To me, the question “was Hitler a Christian?” isn’t very interesting. While I lean toward the views Malthus gives about Hitler’s intellectual inconsistency, completely expedient view of truth, and slippery personality, he was the most extreme corner case.

More interesting to me is the question, was Nazi Germany explicitly Christian? And since I cannot read anyone’s mind – not Hitler’s, Billy Graham’s, nor the Pope’s, what that boils down to is: did the Nazis claim to be Christian?

This website of course has its own biases, and I found its arguments suspect and unconvincing. Consider for example the objection, “Nowhere does Hitler denounce Jesus or his own brand of Christianity.” Would Hitler ever denounce “his own brand of Christianity” if he was not a Christian? Furthermore, what about Hitler’s claim that the Christian doctrine will be convicted of absurdity? The author never mentions that tidbit. H.R. Trevor-Roper is a distinguished historian, and I trust his judgment on the authenticity of the records (see e.g. page xiv of the book) more than an atheist on the Internet who wants to believe Hitler was a Christian.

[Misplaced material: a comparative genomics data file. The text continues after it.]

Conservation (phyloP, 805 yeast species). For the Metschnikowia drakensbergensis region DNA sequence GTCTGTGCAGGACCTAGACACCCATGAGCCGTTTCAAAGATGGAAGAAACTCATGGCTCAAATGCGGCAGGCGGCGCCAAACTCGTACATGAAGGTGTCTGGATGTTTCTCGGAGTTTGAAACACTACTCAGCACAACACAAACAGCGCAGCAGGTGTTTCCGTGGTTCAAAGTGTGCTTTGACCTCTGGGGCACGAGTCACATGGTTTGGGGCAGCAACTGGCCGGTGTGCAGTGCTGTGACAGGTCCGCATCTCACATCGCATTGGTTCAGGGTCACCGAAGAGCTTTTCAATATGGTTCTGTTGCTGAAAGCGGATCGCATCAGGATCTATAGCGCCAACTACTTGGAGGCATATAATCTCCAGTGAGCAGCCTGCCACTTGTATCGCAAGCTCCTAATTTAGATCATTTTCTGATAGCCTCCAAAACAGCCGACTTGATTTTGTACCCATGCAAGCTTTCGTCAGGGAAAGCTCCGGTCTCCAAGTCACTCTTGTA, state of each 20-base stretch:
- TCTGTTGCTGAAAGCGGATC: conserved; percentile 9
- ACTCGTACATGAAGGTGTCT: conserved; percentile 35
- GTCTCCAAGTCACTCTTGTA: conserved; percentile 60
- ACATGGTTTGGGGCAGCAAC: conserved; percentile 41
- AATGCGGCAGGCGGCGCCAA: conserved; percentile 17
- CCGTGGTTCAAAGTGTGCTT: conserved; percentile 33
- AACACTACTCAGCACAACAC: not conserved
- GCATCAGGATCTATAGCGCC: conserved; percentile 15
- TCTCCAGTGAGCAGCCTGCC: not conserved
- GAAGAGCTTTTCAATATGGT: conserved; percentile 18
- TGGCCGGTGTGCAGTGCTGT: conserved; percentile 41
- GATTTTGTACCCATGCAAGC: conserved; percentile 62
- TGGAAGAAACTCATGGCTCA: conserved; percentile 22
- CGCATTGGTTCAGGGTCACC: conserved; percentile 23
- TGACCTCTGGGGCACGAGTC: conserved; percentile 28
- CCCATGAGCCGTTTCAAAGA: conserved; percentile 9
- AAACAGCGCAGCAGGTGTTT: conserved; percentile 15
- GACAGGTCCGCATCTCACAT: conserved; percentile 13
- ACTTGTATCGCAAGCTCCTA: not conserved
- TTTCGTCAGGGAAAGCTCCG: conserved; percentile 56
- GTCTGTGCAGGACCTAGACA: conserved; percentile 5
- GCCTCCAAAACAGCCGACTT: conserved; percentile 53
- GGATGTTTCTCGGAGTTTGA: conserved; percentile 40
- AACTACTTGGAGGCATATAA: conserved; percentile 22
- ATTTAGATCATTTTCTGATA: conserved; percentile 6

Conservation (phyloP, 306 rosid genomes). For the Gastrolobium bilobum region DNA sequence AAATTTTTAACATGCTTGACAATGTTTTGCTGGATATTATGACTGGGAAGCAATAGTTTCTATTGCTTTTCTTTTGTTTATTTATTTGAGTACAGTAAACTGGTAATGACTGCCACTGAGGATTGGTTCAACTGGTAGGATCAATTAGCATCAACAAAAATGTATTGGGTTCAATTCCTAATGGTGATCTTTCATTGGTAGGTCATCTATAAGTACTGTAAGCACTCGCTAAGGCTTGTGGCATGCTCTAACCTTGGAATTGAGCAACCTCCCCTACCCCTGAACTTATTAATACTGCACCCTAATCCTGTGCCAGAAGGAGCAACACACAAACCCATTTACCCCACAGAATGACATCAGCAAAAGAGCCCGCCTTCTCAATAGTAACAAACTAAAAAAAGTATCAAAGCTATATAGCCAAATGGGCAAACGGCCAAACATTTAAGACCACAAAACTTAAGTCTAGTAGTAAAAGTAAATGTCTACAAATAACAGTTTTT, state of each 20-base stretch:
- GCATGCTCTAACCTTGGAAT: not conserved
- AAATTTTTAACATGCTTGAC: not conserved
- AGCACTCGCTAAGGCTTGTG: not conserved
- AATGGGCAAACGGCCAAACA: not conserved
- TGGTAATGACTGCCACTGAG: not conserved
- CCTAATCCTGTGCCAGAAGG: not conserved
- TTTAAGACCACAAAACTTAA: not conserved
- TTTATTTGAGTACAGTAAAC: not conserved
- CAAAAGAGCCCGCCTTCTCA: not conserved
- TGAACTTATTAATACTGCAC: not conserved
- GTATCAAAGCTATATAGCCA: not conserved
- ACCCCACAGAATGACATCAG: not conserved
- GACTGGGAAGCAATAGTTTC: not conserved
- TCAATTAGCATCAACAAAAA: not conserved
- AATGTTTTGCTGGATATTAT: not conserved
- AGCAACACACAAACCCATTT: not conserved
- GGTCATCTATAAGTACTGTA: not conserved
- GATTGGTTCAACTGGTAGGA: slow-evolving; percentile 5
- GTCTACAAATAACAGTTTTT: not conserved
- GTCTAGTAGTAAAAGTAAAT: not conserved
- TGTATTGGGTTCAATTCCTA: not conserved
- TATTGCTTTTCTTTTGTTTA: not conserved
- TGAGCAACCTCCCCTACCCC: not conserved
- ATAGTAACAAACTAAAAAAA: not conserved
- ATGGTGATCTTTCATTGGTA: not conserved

Certainly there are some atheists on the Internet who question book’s authenticity. There are also atheists on the Internet who argue that Jesus of Nazareth never existed (mainstream scholarship be damned).

The problem here is that there is no one authoritative Nazi position. All depended on which Nazi bigwig was talking. However, judging by their actions, and by the overall tone of the Nazi leadership, the better view is that whatever Hitler’s personal views were, the majority of the Nazi higher-ups disliked Christianity and their attitute was one of co-opting its organizations and tolerating it until the time was ripe to get rid of it or replace it with a creature of their own.

I suspect most Nazi leaders were simply indifferent to it, or regarded it as traditional but unimportant, but the most vocal were those who clearly hated Christianity - notably, Bormann.


They planned to, in effect, replace Christianity with a “nationalist church” which used Nazi symbols and eliminated the Bible.

Others wanted to impose some sort of neo-paganism on Germany, as a “nationalist religion”. Allegedly, Hitler himself found these guys a trifle crazy - or at least he said so in Mein Kampf - but tolerated them nonetheless because they were useful.

The Nazis suppressed churches and seminaries, though such measures may be as much to prevent rival accretions of power as because they hated Christianity.